We also asked that they remove the document from the public domain, reserving the right to take legal action against them if they did not. We wanted them to cease and desist from using such a blatantly misleading CFD document, within which our product was so badly and unfairly represented, but also give them the opportunity to correct the document and send it back out to those engineers they had misled.

Blue Ridge Numerics wrote back to us via their lawyers claiming the “CFD Comparison Chart” had ‘inadvertent errors’ in it. Jim Spann, their VP Marketing, simultaneously produced a second chart they called a “Revised CFD Comparison Chart” for Desktop Engineering downloaders to use, but with no acknowledgement of the other misleading statements in the document about FloEFD, or that their claims about ANSYS CFX and ANSYS FLUENT were also wrong. Again, our Product Management team examined Jim Spann’s “Revised CFD Comparison Chart”. Blue Ridge Numerics had fixed the 6 very obvious mistakes we had pointed out for FloEFD and SolidWorks Flow Simulation in our letter, but we noted that many other false and misleading statements remained in the “Revised CFD Comparison Chart”.revised-comparison-chart-13

revised-comparison-chart-21

Again we pointed out by way of our lawyers to Mr Spann and Mr Williams that there were still numerous errors in Blue Ridge Numerics’ “Revised CFD Comparison Chart” and we again demonstrated our claims by pointing out publicly-available information to prove these features existed in FloEFD. Those we cited are circled in the “Revised Chart” shown below.

 

We again asked that they remove such a technically misleading document from the public domain and their sales process. Again they refused by return letter!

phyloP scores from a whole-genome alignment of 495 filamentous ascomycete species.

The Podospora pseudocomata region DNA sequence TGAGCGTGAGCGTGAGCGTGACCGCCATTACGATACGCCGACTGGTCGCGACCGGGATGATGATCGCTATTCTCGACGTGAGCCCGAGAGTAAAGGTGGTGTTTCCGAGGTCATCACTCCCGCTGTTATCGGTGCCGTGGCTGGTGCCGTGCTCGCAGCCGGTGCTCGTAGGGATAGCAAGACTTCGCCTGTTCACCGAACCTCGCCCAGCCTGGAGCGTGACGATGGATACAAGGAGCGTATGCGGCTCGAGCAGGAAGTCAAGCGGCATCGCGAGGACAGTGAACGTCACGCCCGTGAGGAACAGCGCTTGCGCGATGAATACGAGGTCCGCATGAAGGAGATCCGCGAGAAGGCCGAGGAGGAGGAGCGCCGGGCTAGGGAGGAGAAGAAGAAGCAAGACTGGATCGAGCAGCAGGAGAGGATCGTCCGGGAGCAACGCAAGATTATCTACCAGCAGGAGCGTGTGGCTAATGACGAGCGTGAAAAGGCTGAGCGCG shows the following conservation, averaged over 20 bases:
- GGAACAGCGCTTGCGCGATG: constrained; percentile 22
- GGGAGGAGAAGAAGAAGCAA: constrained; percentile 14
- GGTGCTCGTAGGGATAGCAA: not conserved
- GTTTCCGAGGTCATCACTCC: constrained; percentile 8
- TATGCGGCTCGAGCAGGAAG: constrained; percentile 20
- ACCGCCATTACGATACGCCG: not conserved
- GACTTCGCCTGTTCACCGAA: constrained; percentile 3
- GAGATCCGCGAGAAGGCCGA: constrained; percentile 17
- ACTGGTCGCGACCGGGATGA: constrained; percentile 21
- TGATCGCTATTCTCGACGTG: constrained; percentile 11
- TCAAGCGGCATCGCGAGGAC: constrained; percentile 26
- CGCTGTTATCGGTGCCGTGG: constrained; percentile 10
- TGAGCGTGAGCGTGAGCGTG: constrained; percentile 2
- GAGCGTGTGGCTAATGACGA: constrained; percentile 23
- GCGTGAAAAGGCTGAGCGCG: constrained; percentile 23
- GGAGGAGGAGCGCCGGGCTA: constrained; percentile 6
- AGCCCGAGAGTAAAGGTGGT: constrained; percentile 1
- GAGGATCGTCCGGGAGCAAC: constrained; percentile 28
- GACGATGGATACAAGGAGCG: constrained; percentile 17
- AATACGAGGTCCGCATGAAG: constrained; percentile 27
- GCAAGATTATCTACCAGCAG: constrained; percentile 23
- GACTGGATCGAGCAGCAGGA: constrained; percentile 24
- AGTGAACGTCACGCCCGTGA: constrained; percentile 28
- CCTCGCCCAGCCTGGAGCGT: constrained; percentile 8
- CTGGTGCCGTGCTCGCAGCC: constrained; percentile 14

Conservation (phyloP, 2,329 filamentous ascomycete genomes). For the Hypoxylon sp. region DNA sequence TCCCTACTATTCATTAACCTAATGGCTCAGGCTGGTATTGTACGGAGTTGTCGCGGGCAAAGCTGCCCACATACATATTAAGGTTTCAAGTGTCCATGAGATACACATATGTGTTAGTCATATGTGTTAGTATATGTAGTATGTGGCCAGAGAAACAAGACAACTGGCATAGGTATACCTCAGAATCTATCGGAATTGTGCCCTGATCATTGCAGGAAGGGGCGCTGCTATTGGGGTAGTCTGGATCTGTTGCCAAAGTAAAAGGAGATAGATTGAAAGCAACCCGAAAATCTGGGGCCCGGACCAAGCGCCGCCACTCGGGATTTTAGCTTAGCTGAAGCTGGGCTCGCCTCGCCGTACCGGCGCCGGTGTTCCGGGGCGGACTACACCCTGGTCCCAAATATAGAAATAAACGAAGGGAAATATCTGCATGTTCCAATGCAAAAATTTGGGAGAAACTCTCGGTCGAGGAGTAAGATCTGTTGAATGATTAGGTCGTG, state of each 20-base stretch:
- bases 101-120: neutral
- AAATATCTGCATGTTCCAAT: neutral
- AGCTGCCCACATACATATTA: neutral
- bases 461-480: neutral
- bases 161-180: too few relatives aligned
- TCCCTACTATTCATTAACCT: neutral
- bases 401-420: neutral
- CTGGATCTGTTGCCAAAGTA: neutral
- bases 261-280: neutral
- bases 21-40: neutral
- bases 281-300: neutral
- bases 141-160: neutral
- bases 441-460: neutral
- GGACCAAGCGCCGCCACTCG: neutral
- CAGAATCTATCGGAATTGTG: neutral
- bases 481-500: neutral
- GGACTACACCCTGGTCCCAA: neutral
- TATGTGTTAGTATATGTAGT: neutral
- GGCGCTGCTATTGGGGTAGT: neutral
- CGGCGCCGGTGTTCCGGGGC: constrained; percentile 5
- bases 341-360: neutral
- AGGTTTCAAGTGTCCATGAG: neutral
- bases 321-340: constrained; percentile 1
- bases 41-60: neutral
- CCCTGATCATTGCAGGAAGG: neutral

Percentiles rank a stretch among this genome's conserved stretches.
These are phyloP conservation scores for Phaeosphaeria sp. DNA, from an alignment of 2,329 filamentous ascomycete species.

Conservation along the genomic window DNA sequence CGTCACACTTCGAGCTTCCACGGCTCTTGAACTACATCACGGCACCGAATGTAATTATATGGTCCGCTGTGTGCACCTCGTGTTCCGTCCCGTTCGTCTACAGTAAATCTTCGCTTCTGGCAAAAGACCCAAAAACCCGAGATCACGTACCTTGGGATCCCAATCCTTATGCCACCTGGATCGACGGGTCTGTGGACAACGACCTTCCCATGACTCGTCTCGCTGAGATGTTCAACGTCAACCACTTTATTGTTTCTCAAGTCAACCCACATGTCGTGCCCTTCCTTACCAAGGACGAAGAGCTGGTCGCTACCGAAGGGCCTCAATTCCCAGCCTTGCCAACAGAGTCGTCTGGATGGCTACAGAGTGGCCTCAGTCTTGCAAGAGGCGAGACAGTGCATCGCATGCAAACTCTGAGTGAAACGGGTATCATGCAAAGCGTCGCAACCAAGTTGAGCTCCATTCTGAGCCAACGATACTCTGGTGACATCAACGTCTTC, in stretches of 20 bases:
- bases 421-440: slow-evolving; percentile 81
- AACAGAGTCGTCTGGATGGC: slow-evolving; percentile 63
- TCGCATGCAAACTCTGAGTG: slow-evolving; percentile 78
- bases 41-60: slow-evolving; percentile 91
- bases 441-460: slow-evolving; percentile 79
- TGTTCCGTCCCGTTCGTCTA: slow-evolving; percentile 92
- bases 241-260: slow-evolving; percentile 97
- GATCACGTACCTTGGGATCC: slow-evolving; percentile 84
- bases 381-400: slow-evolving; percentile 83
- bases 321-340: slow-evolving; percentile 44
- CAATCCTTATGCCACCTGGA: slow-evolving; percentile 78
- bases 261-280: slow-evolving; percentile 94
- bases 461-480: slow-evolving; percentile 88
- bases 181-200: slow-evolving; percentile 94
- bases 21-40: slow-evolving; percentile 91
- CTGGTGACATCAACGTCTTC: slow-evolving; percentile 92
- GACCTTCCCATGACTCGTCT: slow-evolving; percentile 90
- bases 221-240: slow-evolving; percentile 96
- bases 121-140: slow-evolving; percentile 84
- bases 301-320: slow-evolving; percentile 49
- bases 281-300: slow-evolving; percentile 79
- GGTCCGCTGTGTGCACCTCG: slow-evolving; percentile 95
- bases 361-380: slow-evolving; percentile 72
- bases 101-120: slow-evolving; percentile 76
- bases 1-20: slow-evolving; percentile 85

So what is the moral of the story? I’m going to leave my thoughts on that until next time, as I’m also working on some common-sense advice about how to choose a CFD code with or without “CFD Comparison Charts” which I want to provide to you to close out this series of blog posts.

Dr. J, Hampton Court

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12 August, 2010

In my last post I pointed out a very obvious mistake in Blue Ridge Numerics’ “CFD Comparison Chart” of March 19th this year, which incorrectly stated that FloEFD can only handle incompressible sub-sonic flows.

The reason I highlighted this as the most obvious mistake in the “CFD Comparison Chart” is that FloEFD can trace its history back to the Russian Aerospace Industry in the late 1980s originating from a code called Aeroshape-3D, having been developed by aerospace experts targeting transonic, supersonic and even hypersonic flows. Technical papers on Aeroshape-3D are still available on the internet to this day, as shown by this example published by NASA.

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5 August, 2010

Rarely do I get a feeling of déjà vu in my professional life, but in March of this year something I was shown gave me a flashback to the 1980s. Some people will remember those halcyon days of two decades ago when commercial CFD was still in its infancy. Way back then the big commercial CFD vendors (Fluent, CHAM, Fidap, Flomerics, STAR-CD, and AEA) would regularly bring out CFD Comparison Charts comparing their CFD software with all their major competitors, usually in the form of long technical feature lists. It was like a Cold War nuclear arms race within CFD – one vendor would claim to have a Reynolds Stress Turbulence Model, another vendor would claim to have a Renormalization Group k-e model, and so on, until codes were offering 20 or more turbulence models! It became counter-productive as the different codes’ unique selling points and specialist capabilities got lost amongst all the other statements. Read the rest of this entry »